These were fundamental engineering and policy failures, for which many vulnerable people paid the price.
My new book, “The Cure for Catastrophe,” challenges us to think differently about disasters. To understand how risk is generated before the disaster happens. To learn from countries, like Holland, which over the centuries mastered their ever-threatening flood catastrophes, through fostering a culture of disaster resilience.
Today we can harness powerful computer technology to help anticipate and reduce disasters. Catastrophe models, originally developed to price and manage insurance portfolios, are being converted into tools to model metrics on human casualties or livelihoods as well as monetary losses. And based on these measurements we can identify where to focus our investments in disaster reduction.
In 2015 the Tokyo City government was the first to announce it aims to halve its earthquake casualties and measure progress by using the results of a catastrophe model. The frontline towns of Italy should likewise have their risks modeled and independently audited, so that we can see if they are making progress in saving future lives before they suffer their next inevitable earthquake.
On November 24 and 25, 2015 the first Scientific Symposium was held in London to discuss science for policy and operations for the new “Disaster Risk Management Knowledge Centre.” The Centre was launched by the European Commission in September this year to help member states respond to emergencies and to prevent and reduce the impact of disasters. The Centre will offer EU countries technical and scientific advice, provide an online repository of relevant research results, and create a network of crisis management laboratories. RMS was the only catastrophe modeler invited to present to the meeting.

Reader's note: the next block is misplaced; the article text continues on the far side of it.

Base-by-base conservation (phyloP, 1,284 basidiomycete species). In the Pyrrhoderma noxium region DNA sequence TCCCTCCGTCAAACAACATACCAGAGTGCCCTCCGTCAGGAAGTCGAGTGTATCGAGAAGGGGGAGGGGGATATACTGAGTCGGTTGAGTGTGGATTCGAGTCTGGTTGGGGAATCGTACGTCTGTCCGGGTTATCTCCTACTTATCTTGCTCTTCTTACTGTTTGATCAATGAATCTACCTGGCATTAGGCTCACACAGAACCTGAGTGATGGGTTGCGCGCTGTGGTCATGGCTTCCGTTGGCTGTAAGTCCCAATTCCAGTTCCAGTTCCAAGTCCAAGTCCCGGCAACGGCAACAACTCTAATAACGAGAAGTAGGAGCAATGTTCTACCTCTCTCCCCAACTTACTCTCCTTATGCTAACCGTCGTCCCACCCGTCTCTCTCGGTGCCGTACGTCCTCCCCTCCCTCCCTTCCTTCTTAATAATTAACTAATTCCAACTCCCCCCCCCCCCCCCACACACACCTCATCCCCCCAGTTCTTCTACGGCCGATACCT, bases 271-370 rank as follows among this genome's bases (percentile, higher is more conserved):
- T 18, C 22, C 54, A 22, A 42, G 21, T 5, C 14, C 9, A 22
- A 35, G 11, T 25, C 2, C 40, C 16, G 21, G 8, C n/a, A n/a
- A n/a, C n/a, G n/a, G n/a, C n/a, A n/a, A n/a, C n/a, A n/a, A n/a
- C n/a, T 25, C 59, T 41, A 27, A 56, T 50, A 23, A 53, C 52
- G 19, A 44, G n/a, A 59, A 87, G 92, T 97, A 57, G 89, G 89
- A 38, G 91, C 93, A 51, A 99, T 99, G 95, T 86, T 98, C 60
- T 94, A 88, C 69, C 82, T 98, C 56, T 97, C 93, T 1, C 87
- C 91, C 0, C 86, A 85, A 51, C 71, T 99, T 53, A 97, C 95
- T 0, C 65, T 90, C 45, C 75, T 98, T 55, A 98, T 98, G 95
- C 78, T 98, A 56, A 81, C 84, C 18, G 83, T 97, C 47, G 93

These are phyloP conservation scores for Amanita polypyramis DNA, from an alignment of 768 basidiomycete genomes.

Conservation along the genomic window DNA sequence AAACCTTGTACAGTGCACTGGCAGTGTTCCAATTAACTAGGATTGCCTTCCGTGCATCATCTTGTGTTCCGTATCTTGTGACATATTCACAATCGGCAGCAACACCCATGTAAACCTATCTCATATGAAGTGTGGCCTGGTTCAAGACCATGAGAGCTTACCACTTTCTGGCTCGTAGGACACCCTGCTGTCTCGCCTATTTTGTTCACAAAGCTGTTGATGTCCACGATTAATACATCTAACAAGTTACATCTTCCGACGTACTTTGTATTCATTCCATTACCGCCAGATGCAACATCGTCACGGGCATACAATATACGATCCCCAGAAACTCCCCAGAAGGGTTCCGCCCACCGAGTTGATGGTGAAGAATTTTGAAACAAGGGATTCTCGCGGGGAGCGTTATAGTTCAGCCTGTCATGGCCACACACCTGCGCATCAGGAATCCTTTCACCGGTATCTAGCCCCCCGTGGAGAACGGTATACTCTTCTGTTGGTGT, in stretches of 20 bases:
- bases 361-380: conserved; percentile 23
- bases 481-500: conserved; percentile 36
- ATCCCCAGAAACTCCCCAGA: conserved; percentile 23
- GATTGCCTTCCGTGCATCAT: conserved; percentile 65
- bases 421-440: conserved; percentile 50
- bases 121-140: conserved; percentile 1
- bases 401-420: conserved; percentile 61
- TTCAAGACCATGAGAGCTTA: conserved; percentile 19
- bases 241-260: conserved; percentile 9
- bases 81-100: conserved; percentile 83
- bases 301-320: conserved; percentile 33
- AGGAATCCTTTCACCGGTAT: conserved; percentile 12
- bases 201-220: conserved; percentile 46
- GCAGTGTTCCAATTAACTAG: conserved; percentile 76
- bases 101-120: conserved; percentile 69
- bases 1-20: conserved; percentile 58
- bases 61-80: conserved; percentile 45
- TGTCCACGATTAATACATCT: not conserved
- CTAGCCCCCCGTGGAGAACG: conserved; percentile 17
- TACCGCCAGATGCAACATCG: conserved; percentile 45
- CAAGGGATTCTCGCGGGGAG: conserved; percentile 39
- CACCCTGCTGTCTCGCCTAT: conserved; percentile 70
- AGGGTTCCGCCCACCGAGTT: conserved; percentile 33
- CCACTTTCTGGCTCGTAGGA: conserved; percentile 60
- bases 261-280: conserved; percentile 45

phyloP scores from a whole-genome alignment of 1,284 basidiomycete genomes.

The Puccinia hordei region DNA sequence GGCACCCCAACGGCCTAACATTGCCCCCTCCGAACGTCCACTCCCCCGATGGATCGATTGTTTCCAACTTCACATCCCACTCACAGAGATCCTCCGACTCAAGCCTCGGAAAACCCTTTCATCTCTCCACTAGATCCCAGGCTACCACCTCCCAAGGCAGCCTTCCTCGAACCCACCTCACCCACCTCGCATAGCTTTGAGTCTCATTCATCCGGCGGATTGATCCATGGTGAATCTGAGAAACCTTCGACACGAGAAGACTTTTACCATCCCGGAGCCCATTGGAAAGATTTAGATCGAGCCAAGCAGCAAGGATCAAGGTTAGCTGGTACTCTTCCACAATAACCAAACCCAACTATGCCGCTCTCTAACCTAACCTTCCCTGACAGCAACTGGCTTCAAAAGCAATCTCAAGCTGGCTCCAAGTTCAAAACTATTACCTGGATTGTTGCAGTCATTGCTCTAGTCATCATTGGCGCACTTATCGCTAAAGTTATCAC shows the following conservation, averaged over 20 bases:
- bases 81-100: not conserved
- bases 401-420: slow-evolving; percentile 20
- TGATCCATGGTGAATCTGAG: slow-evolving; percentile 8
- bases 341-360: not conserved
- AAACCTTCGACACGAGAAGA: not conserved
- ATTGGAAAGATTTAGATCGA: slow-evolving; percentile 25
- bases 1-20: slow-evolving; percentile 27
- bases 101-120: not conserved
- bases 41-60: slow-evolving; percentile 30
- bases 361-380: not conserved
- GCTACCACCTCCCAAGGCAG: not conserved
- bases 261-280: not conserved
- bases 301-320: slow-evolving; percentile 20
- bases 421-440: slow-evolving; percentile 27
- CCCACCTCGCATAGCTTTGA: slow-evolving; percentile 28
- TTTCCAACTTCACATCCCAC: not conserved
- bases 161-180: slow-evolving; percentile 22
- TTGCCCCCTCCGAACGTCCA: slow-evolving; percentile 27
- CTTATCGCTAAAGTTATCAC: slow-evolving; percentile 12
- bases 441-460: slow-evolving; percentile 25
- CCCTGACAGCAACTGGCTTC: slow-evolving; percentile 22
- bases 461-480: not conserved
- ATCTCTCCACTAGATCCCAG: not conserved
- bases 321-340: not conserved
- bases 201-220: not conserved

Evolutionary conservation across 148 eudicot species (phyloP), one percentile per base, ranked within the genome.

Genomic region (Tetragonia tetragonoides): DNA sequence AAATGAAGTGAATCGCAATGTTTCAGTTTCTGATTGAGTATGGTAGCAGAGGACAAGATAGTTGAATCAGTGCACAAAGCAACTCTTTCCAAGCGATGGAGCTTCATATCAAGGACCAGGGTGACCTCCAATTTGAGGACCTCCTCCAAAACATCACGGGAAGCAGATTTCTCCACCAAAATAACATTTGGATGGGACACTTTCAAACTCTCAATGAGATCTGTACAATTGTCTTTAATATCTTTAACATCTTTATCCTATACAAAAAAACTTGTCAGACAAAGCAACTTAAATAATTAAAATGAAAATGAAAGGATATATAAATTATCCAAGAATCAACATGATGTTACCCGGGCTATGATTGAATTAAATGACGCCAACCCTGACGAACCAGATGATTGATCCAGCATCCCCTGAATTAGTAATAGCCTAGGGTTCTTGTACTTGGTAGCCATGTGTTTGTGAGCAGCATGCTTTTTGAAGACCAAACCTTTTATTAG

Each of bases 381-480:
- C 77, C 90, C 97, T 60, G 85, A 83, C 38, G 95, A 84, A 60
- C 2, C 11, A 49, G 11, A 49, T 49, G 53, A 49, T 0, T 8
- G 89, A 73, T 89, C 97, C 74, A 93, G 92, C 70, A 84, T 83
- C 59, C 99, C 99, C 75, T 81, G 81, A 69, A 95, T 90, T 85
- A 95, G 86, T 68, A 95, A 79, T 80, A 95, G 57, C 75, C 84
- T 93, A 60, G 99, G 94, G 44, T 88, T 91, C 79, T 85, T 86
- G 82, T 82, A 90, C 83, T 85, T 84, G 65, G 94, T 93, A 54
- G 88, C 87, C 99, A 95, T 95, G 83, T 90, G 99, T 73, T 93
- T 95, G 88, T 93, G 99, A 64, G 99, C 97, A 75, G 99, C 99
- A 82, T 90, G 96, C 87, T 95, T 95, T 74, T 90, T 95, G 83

Jointly organized by the UK Met Office and the European Commission, the symposium exposed some of the tensions between what countries can do on their own and where they require a supranational European institution. The British government contingents were particularly keen to show their leadership. The UK Cabinet Office co-ordinates inputs across government departments and agencies to manage a national risk register, identifying the likelihood and potential impact of a wide range of threats facing the country: from an Icelandic volcanic eruption to a storm surge flood to a terrorist incident. The office of the Chief Government Scientist then leads the response to the latest disaster, reporting directly to the Prime Minister.